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Game of competing truths

In our next guest post in metaphor month Dan Clayton talks about metaphor in politics. Dan is an English teacher and a Research Fellow at UCL’s Survey of English Usage on the Teaching English Grammar in Schools project. He blogs over on English Language @ SFX.


Politics is a game of ‘competing truths’, claimed the Labour MP Douglas Alexander at a recent conference, and while that will probably be news to people who think that truth and politicians are two words that don’t naturally go together, it’s not a metaphor that’s particularly new. In the same article, the Labour MP Jim Murphy was quoted as saying that his party needed to achieve the target of ‘a score draw on the deficit, and a win on growth against the coalition’.

It’s very common for politics to be described in terms of competitive sports like football (“Andrew Lansley scored a spectacular own goal today”) or cricket (“David Cameron hit for six over trip cost”) or even as warfare (“Joanna Lumley ambushed Immigration Minister Phil Woolas”) and perhaps the layout of the British House of Commons lends itself to the image of massed ranks of opposing armies, goading each other across the battlefield, like enemies in a slightly better-dressed version of Braveheart or, worse still, a visit to Millwall’s New Den.

But it’s not just the metaphors used to describe political arguments that are worth a look; it’s also the metaphors used by politicians to describe and sell their policies. A recent discussion about the economic crisis in the UK (and much of the rest of Europe) came down to two metaphors. Should we be talking about cutting the deficit or closing it?

The argument about the metaphor to use is important because it gets to the heart of what the economic problem is and how opposing sides view it being solved. While the Chancellor George Osborne has talked before about the UK “maxing out its credit card” and running up a huge debt, many economists argue that it’s not really about debt at all, but about deficit. A debt is a sum of money you owe, while a deficit is a gap between (say) income and outgoings.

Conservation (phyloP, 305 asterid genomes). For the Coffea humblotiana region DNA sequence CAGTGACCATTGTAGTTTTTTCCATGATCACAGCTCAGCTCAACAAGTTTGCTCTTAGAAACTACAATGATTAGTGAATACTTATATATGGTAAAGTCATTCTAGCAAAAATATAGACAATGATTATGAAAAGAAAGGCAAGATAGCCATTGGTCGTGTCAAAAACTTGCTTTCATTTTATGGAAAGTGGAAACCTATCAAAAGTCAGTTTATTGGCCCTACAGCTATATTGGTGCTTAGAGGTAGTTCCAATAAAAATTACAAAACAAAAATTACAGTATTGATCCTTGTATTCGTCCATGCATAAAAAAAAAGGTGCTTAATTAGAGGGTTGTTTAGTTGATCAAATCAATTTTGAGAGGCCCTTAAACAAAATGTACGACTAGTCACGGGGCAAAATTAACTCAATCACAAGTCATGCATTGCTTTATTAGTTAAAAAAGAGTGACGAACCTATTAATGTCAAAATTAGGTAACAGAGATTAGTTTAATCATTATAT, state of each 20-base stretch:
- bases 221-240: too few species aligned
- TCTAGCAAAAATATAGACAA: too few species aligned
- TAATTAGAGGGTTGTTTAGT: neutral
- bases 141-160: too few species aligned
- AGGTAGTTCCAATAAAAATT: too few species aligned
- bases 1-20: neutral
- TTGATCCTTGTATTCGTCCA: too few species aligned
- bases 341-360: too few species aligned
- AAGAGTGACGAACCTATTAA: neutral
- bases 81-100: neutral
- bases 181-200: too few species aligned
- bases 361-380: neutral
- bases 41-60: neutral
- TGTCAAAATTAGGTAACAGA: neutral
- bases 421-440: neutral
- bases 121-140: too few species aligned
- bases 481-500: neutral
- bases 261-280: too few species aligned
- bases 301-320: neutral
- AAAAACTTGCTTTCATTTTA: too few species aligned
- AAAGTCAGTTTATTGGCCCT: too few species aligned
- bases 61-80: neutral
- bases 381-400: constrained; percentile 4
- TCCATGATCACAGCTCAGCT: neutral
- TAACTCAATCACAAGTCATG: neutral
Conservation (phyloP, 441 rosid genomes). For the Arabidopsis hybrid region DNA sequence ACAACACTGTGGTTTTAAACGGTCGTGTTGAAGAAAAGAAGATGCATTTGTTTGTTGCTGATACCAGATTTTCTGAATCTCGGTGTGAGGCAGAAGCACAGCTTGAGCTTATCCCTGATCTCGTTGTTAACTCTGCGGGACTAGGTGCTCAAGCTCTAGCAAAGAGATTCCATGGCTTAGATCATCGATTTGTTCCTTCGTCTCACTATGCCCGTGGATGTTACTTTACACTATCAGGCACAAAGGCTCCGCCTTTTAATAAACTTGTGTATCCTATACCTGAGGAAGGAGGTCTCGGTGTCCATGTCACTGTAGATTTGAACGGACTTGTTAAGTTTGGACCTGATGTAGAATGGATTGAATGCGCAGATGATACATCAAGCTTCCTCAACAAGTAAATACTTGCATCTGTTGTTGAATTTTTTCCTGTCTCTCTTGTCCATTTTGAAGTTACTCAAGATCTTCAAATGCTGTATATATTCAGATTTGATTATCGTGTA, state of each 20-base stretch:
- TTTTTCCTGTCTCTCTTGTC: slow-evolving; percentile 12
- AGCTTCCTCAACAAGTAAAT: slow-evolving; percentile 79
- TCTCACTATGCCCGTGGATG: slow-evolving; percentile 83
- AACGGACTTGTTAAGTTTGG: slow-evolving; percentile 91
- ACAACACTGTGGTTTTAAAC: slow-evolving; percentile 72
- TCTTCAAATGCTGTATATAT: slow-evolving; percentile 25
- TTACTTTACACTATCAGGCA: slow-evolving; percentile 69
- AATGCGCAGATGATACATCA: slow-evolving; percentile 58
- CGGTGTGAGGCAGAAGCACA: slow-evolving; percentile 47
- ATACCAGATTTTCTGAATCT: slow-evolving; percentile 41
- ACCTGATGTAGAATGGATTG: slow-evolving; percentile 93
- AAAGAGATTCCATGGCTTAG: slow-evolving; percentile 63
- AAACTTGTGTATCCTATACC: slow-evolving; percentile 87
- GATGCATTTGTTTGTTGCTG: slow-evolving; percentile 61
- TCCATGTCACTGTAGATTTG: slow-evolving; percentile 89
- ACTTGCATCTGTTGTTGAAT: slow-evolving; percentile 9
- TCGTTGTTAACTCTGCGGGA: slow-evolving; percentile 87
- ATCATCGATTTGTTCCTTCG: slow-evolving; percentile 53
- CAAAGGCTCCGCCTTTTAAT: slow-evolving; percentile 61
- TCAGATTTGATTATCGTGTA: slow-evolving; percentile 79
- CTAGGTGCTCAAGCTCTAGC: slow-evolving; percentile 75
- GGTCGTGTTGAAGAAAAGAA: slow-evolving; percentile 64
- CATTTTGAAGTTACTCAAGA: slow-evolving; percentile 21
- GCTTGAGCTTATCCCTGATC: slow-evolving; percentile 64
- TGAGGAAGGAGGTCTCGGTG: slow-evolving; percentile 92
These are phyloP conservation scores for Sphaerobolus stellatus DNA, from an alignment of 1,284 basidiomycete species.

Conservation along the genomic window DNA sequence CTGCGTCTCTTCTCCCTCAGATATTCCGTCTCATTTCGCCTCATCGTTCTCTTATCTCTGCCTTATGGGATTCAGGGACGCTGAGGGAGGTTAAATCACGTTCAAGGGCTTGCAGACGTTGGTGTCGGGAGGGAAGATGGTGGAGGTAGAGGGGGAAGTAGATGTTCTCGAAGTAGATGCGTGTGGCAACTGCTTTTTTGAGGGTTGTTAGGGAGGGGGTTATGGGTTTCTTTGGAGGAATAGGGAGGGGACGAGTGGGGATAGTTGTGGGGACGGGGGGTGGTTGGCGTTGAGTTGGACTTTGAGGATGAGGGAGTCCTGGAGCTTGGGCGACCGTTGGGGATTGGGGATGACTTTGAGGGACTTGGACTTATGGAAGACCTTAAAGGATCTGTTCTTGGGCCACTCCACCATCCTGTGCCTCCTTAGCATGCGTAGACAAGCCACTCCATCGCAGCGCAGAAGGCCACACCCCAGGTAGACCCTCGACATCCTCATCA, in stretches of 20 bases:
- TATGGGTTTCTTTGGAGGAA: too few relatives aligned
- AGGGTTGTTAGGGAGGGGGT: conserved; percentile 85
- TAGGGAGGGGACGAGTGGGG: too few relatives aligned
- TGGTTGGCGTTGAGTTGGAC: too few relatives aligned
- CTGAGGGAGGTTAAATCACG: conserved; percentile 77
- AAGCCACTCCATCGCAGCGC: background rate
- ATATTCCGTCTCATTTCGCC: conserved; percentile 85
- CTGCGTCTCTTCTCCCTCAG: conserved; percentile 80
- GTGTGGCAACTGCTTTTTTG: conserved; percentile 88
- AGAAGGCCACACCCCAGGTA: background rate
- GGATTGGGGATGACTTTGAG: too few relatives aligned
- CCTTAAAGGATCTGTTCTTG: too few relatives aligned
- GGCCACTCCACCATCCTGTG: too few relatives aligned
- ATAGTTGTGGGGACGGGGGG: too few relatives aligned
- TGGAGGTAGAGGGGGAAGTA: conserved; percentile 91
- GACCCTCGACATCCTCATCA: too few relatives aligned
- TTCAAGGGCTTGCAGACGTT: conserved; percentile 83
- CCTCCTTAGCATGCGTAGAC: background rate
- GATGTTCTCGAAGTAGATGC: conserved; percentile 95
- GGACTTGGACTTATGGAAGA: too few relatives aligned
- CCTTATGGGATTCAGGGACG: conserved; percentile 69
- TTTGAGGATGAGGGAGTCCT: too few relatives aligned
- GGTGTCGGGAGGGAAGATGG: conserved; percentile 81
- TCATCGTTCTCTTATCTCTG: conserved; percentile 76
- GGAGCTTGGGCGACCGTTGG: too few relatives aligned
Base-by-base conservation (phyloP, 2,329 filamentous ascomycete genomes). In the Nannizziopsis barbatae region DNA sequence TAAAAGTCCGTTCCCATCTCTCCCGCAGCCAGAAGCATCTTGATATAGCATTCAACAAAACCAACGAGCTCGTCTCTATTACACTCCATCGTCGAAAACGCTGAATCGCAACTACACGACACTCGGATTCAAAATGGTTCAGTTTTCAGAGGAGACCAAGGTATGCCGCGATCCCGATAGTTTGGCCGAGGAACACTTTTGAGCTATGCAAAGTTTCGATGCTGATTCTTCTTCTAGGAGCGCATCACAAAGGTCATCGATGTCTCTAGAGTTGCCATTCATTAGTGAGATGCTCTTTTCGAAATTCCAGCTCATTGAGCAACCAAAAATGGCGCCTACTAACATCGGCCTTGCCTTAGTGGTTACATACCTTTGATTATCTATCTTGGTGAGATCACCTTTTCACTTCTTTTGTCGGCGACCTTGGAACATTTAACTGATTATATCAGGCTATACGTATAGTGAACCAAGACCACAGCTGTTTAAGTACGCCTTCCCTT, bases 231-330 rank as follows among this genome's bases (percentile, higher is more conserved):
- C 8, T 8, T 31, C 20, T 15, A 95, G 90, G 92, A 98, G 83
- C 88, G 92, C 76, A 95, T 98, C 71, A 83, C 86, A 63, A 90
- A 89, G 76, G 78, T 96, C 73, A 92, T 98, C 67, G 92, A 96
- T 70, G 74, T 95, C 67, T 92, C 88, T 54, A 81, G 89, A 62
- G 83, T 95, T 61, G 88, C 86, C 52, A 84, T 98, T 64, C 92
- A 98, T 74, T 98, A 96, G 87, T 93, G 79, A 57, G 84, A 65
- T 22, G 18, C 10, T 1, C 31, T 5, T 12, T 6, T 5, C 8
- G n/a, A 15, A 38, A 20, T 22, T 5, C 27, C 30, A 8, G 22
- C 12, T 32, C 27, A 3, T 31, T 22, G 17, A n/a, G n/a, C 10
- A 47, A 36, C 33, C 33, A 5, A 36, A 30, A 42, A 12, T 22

To talk about cutting a deficit is to bring to mind images of taking an axe to services, the cutting metaphor (to mix a metaphor) cuts both ways: it suggests attacking debt, which will appeal to many, but also chopping up and destroying public services, which is generally a less attractive picture.

To talk about closing the deficit suggests a calmer and more measured process, showing in the words of Labour Councillor, Adam Harrison that “deficit reduction is about getting two sides of the equation right” and making clear the “need to achieve growth”.

So in opting for different metaphors here, two opposing models seem to be created. In the red corner (to use a boxing metaphor) we have the apparently rational, balancing act of matching one side of an equation to another, while in the blue corner we have an axeman lurking.

And perhaps this is the appeal of metaphor in politics. Because the issues themselves are invariably so complex and the economics so tangled, metaphor can briefly show us a simpler, apparently clearer choice between the options available, show us a momentary difference between two competing teams and let us choose sides.

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Dan Clayton

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